chenrichsen1 karma

I am a computer science teacher for a CTE magnet program. What is your opinion on using MIT's AppInventor for learning programming?

hadipartovi1 karma

it's fantastic - it's easy like scratch , but "build an app" is a huge draw for getting students motivated

seanjaz1 karma

Hello Ali and Hadi

Are you aware of any countries that do really well in integrating coding as part of early education? if so, which countries and how are they doing it?

hadipartovi1 karma

Estonia is the best - they are introducing it throughout K-12. They are a tiny country, but super high penetration of coding in their job market, which is one of the places American companies outsource jobs when they can't find people locally

kl1160041 karma

Have you interacted with Dr. Armando Fox and Dr. David Patterson from UC Berkeley? They taught an course (the free, yet full featured university courses) on Software as a Service application development, and it personally changed the course of my life/career. They have an excellent perspective on design as a whole, and how software fits into the picture.

They teach it in Ruby-on-Rails and emphasize beautiful code and agile development techniques. If you have some moderate experience in programming you can jump right in (like a full college course, or some amount of time spent learning a single language).

The thing I love about programming is all of the stuff you want to know is out there and so much of it is free. If you want to self-educate, all you need is the motivation. That course jump-started my desire to learn programming again and understand at an academic level. I truly appreciate initiatives like these.

hadipartovi1 karma

thank you - we are working with Dan Garcia who does the Berkeley intro-CS course which we're a big fan of. Thank you so much for your kind words, and please promote our short film to help convince others to learn to code ;)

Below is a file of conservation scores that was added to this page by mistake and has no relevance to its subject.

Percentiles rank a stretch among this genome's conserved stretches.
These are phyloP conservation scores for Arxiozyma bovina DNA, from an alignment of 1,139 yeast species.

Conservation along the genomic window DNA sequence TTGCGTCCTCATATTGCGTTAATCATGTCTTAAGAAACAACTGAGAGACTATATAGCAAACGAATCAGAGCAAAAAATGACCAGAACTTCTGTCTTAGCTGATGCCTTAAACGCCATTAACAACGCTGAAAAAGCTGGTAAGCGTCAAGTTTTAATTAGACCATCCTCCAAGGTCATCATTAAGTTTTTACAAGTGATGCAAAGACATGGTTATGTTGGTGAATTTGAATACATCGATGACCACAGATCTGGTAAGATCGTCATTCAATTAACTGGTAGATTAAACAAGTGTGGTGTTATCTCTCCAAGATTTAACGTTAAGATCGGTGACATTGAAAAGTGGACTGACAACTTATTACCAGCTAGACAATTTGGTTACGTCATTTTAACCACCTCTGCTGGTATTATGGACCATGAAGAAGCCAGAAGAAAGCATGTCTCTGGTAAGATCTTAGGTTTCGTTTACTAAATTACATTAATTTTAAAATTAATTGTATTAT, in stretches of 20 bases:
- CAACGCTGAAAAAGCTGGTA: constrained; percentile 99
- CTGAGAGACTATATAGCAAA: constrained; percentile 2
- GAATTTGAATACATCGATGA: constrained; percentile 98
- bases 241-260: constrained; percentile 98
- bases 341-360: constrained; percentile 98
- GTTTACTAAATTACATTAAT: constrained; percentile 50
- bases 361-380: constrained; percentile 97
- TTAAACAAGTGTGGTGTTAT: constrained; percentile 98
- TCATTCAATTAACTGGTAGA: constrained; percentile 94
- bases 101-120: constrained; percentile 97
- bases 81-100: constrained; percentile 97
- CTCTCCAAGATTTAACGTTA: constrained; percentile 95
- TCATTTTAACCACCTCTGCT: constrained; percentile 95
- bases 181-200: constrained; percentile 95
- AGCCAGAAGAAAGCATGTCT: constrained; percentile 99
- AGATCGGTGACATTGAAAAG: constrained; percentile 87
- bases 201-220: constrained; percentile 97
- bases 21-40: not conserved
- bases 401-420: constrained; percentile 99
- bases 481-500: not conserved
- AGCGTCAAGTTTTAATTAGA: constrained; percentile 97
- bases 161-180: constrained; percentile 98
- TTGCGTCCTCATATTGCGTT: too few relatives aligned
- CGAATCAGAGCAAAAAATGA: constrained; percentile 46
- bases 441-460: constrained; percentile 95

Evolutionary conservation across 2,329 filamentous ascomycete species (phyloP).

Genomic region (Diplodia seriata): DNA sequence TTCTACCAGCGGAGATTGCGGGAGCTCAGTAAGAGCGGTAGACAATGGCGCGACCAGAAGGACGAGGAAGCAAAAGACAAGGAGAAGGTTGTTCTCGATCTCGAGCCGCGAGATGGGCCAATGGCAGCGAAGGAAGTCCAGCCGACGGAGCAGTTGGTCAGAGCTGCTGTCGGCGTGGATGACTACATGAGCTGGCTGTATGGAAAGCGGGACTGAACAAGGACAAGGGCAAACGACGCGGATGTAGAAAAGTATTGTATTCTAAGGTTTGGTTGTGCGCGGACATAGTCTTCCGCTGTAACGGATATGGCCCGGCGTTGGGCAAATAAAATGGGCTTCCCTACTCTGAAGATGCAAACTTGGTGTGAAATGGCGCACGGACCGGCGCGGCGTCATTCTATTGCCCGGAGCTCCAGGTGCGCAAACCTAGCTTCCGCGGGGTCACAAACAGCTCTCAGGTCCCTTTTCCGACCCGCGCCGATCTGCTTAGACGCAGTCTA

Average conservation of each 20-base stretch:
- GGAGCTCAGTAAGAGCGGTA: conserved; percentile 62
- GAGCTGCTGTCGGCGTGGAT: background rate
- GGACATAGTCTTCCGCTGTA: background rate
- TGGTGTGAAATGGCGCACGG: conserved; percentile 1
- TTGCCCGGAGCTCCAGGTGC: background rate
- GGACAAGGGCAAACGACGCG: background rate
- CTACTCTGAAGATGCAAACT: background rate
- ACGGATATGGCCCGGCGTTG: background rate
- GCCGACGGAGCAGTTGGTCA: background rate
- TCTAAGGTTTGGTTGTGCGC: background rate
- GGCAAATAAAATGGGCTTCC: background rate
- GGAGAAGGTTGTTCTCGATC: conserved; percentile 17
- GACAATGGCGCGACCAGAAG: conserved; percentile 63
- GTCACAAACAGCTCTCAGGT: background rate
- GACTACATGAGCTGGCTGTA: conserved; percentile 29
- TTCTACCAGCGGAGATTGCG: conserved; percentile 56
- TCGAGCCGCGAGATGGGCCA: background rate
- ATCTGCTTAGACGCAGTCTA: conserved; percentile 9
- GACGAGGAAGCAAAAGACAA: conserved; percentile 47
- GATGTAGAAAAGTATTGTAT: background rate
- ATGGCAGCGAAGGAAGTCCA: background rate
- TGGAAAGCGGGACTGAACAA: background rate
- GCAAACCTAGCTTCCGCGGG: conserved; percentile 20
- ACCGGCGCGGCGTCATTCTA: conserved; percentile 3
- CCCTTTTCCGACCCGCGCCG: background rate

hadipartovi1 karma

Ok, thank you all for participating, we are done! :)

smortaz1 karma

if you had president obama's full attention for 30 minutes, what you ask/tell him about this whole issue?

hadipartovi3 karma

It would take <30 minutes

1) We have a low-cost plan that can boost the US economy by $500b AND reduce inequality and improve upward mobility, while making school more fun. Nobody else has such a plan

2) computer programming is 2% of all science+math education, but 60% of all science+math jobs. Don't lump it into the "vocational engineering" category or the "stem" category. It is larger than all the rest of that combined, should have its own category.

3) We aren't doing well at math/science, but at least we're trying to teach them, every student has access. 90% of schools don't even teach CS, which is un-American, especially since there are more jobs in it than all other math/science combined. Declare it a national imperative to fix this

4) Every student should be exposed to the basic concepts as early as age 10. let's drop things that are no longer relevant in our education system (for example, learning cursive handwriting)

5) how can you help at the federal level? "Make it a national imperative" to increase coding classes and access. Sell visas to high-skilled immigrants and use the $ to implement a "race to the top" program for states to adopt CS

6) There are already free, online courses to teach it. Just need your help to get more students, parents, teachers to use them

kl1160041 karma

As a prominent place to learn some webdev skills, how do you regard I "think" I learned some solid information on html, css and javascript, although I don't know what to think of the fact that they seem to imply they are affiliated with the World-wide Web Consortium even though they aren't. Should we trust w3schools?

hadipartovi1 karma

I would suggest Mozilla Thimble for getting started learning HTML + CSS. Don't have a very strong opinion on this to be frank

Barkerisonfire_1 karma

Hi, I'm 21 and have ADD. I really really would like to learn how to code, in any language (but more specificity, Java and HTML). I try to sit down and begin learning it but I find it hard to stay. I'm currently using Codecademy to learn but again its not keeping me engaged. Any tips?

Also, the video is very inspirational..Thank You

hadipartovi1 karma

Not familiar enough with ADD to answer, but I'd suggest trying codecademy AND codeHS AND khanacademy to see which is a better fit. It's possible that the other two because the alternate from video -> exercise -> video may pace it better for you

EsmatZeerak1 karma

Hello there, My question is that will there be any programs of implementing teaching programs on coding on other foreign countries?

hadipartovi1 karma

probably not by us, anytime soon